You will cross a pretty and open section of the trail that contains Stinging Nettle which hugs the narrow footpath through a wet area. Besides being painful to the touch, this plant has nutritional and medicinal uses.
Arriving at the col at 2.7-miles the open junction invites the hiker to sit and rest. Straight ahead leads to private land (avoid this) and the trail up High Point make a sharp turn north (left).
From the turn, the trail’s composition changes from a woods road to a mountain scramble. Over the next 1.1 miles, you will climb about 1,000’ of the 2,007’ climb from the trail head to the summit. This rivals some of the steepest climbs of the Catskill 3500 peaks.
The trees become stunted on this burnt over ridge and mountain top area. In fact, sometime after the second footbridge, you have been hiking in areas that have experienced multiple forest fires dated back to the 1800’s. The wind battering the upper reaches of the mountain warp the trees as they cling on for existence.
During the scramble, you’ll encounter several rock ledges of varying sizes with level sections in between, typical Catskill terrain. You will see increasing amounts of berry bushes and Hobblebush which bloom in late June and early July. When the trees are bare don’t forget to look back at the dramatic scenery behind you. In fact, the best time to climb Ashokan High Point is when the trees are bare.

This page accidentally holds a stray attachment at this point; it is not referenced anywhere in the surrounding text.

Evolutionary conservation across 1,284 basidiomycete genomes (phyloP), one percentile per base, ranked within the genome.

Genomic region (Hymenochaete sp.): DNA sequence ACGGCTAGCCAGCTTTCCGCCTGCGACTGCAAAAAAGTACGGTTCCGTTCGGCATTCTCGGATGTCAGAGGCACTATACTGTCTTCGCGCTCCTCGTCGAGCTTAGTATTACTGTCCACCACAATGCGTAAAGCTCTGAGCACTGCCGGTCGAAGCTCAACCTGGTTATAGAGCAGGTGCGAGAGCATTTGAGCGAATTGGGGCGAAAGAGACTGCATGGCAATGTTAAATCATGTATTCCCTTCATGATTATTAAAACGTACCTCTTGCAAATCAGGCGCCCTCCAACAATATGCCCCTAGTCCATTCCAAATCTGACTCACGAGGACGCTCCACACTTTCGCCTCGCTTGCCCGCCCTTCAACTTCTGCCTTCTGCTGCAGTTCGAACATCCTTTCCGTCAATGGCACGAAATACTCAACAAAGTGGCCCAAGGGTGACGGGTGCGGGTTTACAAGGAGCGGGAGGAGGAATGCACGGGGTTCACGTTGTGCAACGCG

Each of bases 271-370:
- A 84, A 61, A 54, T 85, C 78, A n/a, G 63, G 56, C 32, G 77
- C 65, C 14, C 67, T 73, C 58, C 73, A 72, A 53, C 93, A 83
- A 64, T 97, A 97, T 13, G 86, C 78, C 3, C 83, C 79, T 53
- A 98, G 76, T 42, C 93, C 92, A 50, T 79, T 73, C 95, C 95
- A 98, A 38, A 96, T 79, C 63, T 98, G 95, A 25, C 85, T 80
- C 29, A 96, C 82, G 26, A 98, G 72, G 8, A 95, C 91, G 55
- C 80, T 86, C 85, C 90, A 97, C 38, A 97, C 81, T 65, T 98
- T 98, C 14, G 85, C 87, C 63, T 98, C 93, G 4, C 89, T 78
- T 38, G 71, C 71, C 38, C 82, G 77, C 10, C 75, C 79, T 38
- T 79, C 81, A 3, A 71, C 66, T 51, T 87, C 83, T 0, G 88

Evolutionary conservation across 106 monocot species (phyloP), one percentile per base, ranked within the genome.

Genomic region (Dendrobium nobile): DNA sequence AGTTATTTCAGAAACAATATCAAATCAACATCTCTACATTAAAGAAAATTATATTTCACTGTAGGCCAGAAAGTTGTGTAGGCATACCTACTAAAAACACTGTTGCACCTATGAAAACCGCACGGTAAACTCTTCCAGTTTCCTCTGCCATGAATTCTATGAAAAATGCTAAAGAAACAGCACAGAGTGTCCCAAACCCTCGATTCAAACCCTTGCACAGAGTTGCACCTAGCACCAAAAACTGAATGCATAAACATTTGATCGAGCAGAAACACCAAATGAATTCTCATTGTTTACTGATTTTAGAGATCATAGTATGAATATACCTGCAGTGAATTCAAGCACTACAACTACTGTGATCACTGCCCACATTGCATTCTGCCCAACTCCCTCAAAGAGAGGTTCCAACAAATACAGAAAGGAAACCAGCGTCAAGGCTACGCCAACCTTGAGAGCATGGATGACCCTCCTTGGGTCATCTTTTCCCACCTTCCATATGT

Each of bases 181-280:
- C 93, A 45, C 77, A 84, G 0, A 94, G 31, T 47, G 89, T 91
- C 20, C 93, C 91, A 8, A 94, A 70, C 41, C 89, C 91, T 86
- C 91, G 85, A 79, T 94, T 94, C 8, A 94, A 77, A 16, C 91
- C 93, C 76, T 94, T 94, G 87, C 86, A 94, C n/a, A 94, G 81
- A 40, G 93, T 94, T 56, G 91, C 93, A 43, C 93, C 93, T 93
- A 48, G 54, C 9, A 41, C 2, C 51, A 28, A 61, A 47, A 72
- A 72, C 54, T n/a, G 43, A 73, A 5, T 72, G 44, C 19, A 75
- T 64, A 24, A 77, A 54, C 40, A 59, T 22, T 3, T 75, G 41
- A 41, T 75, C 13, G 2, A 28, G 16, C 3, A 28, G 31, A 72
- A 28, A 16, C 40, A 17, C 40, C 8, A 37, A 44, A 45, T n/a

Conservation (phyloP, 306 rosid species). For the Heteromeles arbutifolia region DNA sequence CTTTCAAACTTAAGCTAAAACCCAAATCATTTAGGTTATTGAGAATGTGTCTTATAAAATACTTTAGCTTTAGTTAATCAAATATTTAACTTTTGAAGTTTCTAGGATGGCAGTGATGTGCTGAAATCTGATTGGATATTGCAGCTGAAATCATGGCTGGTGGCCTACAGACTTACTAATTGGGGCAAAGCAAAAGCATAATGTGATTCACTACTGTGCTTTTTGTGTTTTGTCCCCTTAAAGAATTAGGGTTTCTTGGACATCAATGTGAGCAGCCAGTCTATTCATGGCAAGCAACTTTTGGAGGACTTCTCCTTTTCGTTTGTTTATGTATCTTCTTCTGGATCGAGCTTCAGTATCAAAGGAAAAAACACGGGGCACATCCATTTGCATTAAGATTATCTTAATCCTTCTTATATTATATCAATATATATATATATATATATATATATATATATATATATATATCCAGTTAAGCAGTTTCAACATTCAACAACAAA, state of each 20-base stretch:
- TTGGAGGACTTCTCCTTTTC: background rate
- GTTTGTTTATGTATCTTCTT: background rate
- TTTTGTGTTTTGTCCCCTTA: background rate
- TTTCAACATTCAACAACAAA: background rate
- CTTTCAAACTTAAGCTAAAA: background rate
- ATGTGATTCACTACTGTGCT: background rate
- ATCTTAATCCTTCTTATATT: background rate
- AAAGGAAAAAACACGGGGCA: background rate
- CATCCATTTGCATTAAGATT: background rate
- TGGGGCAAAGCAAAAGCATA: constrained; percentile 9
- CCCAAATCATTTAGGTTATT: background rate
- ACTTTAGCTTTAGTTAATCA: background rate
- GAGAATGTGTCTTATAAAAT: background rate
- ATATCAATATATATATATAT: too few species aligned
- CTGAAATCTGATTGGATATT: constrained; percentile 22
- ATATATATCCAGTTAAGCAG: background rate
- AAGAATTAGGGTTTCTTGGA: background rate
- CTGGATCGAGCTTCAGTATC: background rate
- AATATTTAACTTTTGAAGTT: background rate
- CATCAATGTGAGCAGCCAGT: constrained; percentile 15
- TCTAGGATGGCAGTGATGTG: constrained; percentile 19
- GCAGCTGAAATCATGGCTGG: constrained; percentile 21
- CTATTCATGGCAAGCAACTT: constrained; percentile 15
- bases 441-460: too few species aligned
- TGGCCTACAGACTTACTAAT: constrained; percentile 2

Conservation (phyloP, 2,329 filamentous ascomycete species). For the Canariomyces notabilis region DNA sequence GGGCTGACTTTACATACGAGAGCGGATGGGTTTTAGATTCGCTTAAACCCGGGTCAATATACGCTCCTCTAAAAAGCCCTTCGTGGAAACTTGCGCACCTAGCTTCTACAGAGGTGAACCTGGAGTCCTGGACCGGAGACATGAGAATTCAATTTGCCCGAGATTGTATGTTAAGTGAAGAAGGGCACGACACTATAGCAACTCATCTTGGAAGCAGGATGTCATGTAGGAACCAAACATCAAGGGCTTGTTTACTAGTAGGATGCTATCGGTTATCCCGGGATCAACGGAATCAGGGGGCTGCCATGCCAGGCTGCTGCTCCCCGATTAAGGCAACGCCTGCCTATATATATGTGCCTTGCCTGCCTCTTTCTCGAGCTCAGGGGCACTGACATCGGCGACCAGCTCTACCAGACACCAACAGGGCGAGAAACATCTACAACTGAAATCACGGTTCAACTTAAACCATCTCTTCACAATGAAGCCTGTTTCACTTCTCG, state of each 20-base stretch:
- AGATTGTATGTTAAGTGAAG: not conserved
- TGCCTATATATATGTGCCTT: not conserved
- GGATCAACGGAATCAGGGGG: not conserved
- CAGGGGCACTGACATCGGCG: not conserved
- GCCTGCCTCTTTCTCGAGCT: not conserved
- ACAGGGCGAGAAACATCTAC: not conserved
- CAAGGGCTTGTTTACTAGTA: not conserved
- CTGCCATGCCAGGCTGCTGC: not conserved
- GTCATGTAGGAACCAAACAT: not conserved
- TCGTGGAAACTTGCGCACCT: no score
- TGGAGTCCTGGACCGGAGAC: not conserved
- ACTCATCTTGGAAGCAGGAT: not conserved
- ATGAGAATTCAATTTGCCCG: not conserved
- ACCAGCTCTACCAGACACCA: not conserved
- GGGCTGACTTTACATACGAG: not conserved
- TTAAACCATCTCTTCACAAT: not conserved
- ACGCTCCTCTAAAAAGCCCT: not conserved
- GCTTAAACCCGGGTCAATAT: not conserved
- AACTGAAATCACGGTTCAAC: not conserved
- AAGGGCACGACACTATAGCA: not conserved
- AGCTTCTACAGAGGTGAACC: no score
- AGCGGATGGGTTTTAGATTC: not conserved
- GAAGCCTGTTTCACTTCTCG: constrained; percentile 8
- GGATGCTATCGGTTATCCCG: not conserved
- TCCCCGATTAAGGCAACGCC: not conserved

In the upper reaches, you’ll climb a significant grade which levels off for a bit then you will reach another small ledge and finally come out on the 3,080’ summit at 3.8-miles.
Before this ledge is the start of the herd path to Ashokan Cobble a rocky knob with excellent views. The herd path will drop about 350’ and then climb 50′ to the knob in about .35-miles from the trail (0.7-miles round trip).
From the summit there is a limited view of the Hudson Valley below, this is best when the leaves are down.
After the summit walking about .20-miles (4-miles from the start) will take you to an open meadow with views of the Burroughs Range and Devil’s Path on the horizon. In the front of the Burroughs Range are Balsam Cap and it’s sub-peaks on the mountain’s southernly ridge. Again, these views are best when the leaves are down.